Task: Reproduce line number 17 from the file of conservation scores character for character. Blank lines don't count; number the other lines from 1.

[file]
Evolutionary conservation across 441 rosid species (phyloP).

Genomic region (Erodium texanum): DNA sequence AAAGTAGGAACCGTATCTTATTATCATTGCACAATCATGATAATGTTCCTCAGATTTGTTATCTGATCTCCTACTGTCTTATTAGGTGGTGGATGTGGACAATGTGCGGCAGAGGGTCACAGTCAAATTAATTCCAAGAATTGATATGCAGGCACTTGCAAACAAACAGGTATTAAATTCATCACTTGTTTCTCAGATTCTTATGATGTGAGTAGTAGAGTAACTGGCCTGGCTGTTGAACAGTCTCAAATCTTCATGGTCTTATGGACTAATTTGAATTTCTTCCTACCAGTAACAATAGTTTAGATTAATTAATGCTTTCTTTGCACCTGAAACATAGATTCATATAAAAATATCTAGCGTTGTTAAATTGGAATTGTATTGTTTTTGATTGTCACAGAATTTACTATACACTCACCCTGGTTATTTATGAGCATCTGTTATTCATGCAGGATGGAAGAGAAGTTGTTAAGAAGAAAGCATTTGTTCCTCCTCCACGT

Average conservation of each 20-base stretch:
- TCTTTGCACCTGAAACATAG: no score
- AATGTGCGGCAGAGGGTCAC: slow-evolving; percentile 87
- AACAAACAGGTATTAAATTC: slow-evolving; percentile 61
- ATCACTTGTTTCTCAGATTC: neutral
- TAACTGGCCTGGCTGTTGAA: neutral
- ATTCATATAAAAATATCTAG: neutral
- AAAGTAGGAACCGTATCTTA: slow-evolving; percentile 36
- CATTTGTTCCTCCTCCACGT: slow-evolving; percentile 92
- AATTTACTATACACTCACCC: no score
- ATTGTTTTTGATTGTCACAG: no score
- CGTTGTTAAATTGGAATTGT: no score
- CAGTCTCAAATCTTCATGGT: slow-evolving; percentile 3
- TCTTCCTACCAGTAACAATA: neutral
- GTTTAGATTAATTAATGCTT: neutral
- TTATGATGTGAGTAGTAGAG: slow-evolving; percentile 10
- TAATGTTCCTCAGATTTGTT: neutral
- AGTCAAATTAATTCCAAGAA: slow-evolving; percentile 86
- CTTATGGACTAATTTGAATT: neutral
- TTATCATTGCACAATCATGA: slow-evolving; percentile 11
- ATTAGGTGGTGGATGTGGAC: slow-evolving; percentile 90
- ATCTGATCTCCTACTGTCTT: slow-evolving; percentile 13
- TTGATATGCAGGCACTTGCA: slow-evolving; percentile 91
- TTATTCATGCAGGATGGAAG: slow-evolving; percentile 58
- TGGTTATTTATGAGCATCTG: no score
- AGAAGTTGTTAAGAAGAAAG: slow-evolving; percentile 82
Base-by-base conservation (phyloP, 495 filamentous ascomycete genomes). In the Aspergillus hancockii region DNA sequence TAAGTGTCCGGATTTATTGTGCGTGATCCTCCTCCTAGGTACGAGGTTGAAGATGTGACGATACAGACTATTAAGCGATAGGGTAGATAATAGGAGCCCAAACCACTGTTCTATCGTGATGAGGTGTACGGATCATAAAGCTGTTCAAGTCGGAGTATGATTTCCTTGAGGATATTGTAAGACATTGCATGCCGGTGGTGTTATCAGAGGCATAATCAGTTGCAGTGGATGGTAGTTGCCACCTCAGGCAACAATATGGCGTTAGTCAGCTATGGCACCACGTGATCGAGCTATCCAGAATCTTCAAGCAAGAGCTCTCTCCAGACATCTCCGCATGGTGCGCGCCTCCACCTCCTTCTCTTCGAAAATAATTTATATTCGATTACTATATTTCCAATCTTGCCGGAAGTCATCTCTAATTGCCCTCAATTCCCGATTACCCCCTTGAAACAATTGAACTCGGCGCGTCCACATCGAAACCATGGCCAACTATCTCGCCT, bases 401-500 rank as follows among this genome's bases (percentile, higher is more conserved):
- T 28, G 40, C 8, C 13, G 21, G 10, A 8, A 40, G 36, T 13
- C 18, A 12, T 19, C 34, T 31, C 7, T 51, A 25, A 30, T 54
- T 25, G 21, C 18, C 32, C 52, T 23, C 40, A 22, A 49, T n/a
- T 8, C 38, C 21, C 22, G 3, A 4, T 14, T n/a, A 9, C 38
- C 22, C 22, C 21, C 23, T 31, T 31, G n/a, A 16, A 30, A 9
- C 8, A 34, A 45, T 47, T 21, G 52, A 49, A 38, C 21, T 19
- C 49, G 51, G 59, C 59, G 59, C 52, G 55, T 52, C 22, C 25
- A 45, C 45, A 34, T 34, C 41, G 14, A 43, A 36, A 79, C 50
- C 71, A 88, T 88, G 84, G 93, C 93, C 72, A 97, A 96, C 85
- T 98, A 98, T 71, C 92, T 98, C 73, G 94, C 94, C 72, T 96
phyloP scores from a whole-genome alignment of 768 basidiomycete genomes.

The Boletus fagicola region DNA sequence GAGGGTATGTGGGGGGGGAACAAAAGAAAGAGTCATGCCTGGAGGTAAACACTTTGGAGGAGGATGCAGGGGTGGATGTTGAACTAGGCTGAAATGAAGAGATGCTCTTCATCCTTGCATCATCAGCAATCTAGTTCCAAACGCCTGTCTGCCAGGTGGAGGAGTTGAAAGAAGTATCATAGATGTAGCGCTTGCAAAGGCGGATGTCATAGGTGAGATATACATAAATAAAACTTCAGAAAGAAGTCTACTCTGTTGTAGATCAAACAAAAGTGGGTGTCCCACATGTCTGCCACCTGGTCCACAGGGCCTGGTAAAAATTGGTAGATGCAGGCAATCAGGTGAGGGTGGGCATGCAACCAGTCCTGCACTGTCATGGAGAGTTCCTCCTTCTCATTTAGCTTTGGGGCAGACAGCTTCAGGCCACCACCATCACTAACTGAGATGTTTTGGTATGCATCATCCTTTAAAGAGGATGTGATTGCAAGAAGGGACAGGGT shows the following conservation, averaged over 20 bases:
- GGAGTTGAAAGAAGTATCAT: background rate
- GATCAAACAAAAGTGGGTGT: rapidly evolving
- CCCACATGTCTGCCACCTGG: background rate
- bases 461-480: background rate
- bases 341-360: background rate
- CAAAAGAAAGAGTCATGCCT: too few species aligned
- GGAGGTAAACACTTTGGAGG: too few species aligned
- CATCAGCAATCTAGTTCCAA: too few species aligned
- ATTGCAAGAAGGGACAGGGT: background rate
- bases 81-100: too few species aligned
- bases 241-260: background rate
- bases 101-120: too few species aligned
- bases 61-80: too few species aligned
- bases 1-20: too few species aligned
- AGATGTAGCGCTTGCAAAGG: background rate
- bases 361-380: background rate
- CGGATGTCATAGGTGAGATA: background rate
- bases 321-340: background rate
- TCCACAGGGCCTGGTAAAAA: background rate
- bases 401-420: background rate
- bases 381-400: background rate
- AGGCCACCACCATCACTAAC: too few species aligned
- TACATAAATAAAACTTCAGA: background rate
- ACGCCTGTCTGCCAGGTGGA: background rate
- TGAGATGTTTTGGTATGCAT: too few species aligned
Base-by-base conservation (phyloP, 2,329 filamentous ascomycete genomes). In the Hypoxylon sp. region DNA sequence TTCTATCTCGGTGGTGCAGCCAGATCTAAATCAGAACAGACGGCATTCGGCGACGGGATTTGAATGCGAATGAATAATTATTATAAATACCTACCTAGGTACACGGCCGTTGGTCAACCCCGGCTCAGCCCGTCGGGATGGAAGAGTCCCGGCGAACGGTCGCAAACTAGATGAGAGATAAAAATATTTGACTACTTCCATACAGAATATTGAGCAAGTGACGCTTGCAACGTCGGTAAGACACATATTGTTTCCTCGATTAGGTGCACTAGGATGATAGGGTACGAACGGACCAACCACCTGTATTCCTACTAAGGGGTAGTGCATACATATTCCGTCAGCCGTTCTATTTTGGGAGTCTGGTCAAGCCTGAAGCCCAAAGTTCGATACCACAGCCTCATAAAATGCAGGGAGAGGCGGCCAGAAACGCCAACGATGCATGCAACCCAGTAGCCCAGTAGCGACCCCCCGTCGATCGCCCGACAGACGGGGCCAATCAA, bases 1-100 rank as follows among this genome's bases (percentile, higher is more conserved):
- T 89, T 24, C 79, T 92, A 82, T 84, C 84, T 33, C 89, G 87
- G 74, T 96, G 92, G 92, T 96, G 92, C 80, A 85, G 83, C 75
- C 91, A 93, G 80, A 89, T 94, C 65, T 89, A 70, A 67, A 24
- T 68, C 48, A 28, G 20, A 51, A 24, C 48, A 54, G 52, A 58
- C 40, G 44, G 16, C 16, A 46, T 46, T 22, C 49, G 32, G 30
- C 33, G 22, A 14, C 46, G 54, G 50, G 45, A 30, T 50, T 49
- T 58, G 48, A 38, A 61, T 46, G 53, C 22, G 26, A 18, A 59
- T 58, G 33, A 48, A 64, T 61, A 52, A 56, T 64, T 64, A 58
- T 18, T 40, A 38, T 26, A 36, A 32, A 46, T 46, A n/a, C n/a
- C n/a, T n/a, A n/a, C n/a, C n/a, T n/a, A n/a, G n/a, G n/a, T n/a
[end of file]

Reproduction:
- GTTTAGATTAATTAATGCTT: neutral